How do you influence others?
Do you use your role and title to get things done, try to create a collaborative approach, use rational thought to build your case, build on precedent or just go with the flow?
In my coaching sessions I find that issues around influence are one of the most important topics that my corporate clients want to talk about. Most are competent in their relationship building, understand and can develop a strategic outlook and are typically great at executing. But their ability to impact their organization through influence rather than authority is frequently their weakest link.
Over the next couple of blogs, I’m going to discuss the six essential tools of influence as developed by the world’s leading researcher on influence, Robert Cialdini who is a professor at Arizona State University.
One of the first key things to get our arms around related to influence is to know that it is an emotional experience for people and not just a logical request by you. People react to your ideas and you must feel comfortable in respecting and using the emotional tools of influence to help win the day. So lets take a look at Cialdini’s first 2 “weapons of influence” (there are six altogether)
1. Reciprocation–Ever notice how when someone does a favor for you, you feel a need to return the favor. Most people want to even the score and not be viewed as someone who does not repay debts. For example, you’ve probably received a fund raising request letter from some organization that included return address labels for your use. In providing labels to potential donors, the VFW observed that they almost doubled the number of people who contributed from 18% to 36%. Recipients often feel they should repay this favor by making a donation to the organization
At work you probably already use this strategy by just wanting to help out someone when they do something nice for you but you can get ahead of the curve and bank some favors through a number of strategies such as providing free information, offering to help with a project or even sending a birthday card or celebratory acknowledgement.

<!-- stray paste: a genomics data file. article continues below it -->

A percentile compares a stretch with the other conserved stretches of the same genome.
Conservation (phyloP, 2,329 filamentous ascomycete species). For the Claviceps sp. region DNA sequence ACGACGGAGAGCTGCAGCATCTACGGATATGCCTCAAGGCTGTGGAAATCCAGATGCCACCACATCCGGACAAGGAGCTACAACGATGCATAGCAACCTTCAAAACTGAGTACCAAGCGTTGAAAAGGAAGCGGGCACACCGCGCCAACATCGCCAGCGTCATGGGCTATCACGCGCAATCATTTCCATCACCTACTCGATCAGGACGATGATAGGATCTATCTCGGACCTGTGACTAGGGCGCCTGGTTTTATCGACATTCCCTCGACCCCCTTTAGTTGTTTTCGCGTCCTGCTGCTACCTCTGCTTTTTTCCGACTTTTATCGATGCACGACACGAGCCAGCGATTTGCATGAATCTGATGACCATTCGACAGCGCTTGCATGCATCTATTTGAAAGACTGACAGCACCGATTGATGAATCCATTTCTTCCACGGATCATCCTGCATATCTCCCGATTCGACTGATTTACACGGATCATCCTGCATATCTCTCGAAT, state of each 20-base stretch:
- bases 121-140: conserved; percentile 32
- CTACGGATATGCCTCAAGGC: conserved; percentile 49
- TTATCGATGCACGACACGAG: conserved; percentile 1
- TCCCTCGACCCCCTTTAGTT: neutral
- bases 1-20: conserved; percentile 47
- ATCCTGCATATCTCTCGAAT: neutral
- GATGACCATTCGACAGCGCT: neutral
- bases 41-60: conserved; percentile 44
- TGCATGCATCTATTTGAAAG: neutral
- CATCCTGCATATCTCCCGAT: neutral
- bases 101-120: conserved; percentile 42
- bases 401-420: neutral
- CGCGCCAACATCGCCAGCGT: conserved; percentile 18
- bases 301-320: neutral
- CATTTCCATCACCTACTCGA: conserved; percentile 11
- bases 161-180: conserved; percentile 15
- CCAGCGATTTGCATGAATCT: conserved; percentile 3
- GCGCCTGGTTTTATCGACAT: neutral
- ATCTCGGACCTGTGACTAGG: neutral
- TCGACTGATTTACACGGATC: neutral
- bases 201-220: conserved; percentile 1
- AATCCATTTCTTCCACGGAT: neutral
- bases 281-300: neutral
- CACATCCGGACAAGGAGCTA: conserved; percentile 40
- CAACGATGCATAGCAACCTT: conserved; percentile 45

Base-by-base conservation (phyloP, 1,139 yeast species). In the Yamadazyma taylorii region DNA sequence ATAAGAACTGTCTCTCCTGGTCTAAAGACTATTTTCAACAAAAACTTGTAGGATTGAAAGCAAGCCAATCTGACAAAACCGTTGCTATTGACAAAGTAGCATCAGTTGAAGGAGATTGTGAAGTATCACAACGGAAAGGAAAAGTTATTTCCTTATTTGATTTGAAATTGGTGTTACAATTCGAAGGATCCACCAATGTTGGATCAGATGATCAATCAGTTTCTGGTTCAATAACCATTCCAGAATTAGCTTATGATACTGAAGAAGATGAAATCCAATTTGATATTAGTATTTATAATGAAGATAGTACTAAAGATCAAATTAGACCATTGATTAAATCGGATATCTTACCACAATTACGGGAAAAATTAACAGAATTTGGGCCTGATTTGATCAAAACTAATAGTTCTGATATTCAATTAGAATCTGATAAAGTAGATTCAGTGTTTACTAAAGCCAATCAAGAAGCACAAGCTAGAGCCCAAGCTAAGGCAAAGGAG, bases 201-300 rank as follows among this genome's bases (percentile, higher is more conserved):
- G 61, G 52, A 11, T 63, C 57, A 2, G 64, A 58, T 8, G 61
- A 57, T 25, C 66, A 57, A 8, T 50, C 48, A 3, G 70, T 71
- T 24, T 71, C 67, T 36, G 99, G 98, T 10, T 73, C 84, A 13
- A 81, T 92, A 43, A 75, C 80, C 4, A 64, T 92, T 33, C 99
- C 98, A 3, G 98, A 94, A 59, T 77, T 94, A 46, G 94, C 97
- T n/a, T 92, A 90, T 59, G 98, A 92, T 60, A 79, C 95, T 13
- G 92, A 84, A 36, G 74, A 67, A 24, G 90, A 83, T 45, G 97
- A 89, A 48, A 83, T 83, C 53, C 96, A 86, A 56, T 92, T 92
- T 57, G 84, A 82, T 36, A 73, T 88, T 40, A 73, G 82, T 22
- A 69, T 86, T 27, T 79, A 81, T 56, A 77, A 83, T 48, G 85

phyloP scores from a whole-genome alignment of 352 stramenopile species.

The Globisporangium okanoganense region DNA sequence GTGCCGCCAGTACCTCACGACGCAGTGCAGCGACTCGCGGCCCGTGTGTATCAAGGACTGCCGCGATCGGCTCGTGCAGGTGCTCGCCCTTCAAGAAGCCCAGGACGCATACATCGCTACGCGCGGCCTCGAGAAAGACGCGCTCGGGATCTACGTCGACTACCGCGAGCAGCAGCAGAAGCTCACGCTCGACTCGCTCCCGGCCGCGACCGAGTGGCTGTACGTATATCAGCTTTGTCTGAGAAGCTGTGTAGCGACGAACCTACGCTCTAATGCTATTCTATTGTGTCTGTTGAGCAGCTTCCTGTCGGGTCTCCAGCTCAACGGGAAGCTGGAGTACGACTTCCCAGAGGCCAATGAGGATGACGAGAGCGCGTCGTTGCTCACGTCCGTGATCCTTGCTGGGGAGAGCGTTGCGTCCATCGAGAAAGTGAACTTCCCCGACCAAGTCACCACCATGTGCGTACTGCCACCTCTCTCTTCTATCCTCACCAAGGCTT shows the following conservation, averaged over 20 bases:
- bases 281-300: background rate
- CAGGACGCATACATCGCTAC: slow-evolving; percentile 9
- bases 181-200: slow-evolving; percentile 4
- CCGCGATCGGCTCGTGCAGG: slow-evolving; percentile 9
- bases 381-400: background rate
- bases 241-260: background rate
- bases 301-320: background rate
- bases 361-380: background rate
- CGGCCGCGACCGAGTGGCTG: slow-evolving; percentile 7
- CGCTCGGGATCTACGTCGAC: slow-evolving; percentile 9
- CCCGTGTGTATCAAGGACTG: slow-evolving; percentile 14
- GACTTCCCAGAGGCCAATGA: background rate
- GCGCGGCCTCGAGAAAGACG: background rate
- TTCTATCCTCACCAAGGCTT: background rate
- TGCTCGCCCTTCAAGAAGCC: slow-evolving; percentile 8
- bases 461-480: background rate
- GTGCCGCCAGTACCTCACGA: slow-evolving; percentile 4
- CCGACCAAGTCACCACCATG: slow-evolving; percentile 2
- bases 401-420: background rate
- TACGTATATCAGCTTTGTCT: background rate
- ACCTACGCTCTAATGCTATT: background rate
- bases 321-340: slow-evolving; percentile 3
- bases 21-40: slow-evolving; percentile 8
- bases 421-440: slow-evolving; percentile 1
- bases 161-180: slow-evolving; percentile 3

2. Commitment and Consistency–You are a person of your word and so are others. If you can get people to commit to an idea or goal either verbally or in writing they are more likely to to honor that agreement because people want to be consistent with their self image. In my work with corporations around promoting healthy workplaces, people who work with a health coach are asked to sign a health “pledge” that they will try out some of the healthy ideas like a walking club or joining a nutrition class. When signing the pledge or even making a statement of your belief as the illustration above shows people tend to agree with their aforementioned belief.
Most probably you already use some aspects of these first two tools of influence. Part of the key to becoming influential is to use them consciously and consistently. Take note of situations where you can try them out and how effectively they work. I’ll be discussing the next two “weapons of influence” in my next blog post